A Beacon in the Storm
On Sept. 13, 2008, Hurricane Ike slammed full blast into Galveston, Texas. Within hours of the storm's arrival, Paul Kida, plant manager at Texas Health and Human Services (HHS) Printing, received word that his in-plant would need to produce 3.5 million applications for assistance—a four-part snapout form, to be distributed along the Gulf Coast portion of the state.
"When Ike came through, we received a heads-up call, and the paperwork came through within a few hours," Kida recalls.
Normally a two-shift operation, HHS Printing worked around the clock and produced the order for delivery in less than 48 hours. Herein lies the value proposition of HHS Printing: Speed, flexibility and prioritization. When disaster strikes, HHS Printing drops whatever it's doing and plays a critical role to ensure that assistance is quickly within reach. Employees are thoroughly cross-trained, allowing Kida to mix and match people where needed, which is of particular importance during a state emergency.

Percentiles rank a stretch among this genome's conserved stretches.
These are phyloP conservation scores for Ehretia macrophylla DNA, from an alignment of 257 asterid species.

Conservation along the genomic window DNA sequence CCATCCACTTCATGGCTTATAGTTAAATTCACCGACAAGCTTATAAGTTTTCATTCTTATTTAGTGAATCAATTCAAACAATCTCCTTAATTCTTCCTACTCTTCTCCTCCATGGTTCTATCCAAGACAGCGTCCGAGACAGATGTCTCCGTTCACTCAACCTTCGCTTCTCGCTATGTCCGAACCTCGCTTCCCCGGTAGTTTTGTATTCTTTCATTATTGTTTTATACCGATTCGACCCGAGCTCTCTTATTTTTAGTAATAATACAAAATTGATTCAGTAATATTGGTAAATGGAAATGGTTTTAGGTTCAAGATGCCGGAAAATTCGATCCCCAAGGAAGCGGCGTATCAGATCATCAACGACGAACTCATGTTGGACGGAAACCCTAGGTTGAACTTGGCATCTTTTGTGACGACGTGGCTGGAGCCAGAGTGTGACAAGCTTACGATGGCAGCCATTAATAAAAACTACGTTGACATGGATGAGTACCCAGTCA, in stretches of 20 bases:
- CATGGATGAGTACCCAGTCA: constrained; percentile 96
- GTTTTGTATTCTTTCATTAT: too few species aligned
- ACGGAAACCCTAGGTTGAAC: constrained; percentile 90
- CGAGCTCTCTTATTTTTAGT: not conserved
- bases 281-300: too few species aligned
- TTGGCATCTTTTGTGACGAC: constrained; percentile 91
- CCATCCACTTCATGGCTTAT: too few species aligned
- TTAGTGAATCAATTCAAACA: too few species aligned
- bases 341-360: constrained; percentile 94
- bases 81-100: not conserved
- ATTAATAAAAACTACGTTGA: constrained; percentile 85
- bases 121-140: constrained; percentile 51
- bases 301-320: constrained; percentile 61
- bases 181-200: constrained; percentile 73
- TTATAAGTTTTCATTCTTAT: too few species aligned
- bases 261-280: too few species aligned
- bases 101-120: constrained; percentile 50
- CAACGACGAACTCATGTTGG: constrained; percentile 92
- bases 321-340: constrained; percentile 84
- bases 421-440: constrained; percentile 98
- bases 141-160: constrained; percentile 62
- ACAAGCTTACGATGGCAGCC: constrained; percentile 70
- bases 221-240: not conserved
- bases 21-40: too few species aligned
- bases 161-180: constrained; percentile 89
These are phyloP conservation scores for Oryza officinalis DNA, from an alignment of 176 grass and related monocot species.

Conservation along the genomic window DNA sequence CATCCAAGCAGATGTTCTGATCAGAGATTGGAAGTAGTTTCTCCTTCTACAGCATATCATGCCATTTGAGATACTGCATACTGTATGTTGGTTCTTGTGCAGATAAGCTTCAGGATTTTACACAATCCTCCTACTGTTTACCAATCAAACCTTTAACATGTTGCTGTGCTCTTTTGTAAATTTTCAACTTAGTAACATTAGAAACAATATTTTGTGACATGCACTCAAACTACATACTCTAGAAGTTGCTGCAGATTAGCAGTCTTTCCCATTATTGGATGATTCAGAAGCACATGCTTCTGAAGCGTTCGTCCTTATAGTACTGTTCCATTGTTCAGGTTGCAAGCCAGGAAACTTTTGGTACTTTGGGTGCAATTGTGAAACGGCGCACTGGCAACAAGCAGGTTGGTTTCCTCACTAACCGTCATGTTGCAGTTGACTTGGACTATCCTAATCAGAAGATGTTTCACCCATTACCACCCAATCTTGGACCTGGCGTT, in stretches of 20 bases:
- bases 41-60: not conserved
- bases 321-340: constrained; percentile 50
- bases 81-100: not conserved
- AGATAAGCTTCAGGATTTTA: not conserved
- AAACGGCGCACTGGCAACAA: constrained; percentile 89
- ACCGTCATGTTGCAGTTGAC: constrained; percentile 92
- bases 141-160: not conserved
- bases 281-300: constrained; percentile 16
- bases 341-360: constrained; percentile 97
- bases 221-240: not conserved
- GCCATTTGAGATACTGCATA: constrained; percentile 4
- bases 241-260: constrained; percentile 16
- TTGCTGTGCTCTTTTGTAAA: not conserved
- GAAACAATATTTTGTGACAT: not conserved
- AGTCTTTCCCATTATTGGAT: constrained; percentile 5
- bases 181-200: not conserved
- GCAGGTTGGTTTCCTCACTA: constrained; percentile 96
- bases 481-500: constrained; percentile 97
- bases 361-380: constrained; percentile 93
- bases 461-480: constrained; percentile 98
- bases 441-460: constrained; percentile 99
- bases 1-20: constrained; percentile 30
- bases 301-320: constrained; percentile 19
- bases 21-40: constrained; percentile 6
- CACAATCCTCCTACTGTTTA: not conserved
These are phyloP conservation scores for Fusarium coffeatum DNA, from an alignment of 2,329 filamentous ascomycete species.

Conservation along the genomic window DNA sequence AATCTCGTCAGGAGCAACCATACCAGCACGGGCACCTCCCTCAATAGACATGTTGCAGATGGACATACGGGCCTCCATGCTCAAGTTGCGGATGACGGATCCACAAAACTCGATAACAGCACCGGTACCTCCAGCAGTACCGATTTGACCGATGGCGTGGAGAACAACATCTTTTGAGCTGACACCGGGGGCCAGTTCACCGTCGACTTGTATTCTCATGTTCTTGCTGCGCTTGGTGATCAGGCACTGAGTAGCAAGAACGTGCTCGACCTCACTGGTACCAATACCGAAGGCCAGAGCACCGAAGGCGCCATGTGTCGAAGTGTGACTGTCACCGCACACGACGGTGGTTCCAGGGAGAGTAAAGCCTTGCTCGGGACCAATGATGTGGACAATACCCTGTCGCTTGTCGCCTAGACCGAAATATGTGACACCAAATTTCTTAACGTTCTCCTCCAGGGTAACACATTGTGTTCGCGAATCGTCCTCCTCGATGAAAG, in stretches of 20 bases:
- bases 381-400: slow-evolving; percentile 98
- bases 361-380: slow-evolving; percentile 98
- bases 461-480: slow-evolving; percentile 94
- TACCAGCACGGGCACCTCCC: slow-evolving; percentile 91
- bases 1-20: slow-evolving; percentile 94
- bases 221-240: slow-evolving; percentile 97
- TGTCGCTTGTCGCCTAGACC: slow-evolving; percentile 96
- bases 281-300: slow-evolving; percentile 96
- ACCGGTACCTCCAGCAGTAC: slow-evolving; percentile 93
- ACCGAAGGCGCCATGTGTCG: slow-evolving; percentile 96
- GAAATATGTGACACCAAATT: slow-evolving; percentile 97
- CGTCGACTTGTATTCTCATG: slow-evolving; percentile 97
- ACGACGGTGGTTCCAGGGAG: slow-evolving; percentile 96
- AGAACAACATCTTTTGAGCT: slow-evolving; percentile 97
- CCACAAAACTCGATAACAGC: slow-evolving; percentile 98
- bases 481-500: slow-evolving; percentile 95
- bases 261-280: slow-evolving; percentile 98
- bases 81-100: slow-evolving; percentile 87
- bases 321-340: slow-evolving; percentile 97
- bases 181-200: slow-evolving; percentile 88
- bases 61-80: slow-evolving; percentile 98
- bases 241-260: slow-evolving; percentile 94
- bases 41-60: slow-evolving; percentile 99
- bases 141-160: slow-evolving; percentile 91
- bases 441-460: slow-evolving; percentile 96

"With a commercial printer, how fast they will respond depends on how big of a customer you are," notes Kida. "Having us in-house, [the state] knows when they need something right away, they can have it within hours."
While it might not have the hands-on impact of the Red Cross, this 47-employee in-plant plays a significant role in coming to the rescue of the Lone Star State's 25 million residents whenever a storm rears its head. And while the Austin-based shop is not always called on to play the role of Superprinter, in this age of headline-grabbing catastrophes and epidemic outbreaks such as H1N1, HHS Printing is constantly kept on its toes.
A Busy Operation
Located on the northern edge of the city, about 13 miles from the state capitol, the in-plant primarily produces forms, brochures, booklets and mailers in its 37,900-square-foot facility. Backed by a $7.5 million operating budget, the shop falls under the auspices of the Health and Human Services enterprise, which is comprised of five agencies: Department of State Health Services, Department of Aging and Disability Services, Department of Assistive and Rehabilitative Services, Department of Family and Protective Services and the Health and Human Services Commission. Other state agencies, such as Texas Parks and Wildlife, the Attorney General's office and the Department of Public Safety, also avail themselves of the in-plant's services.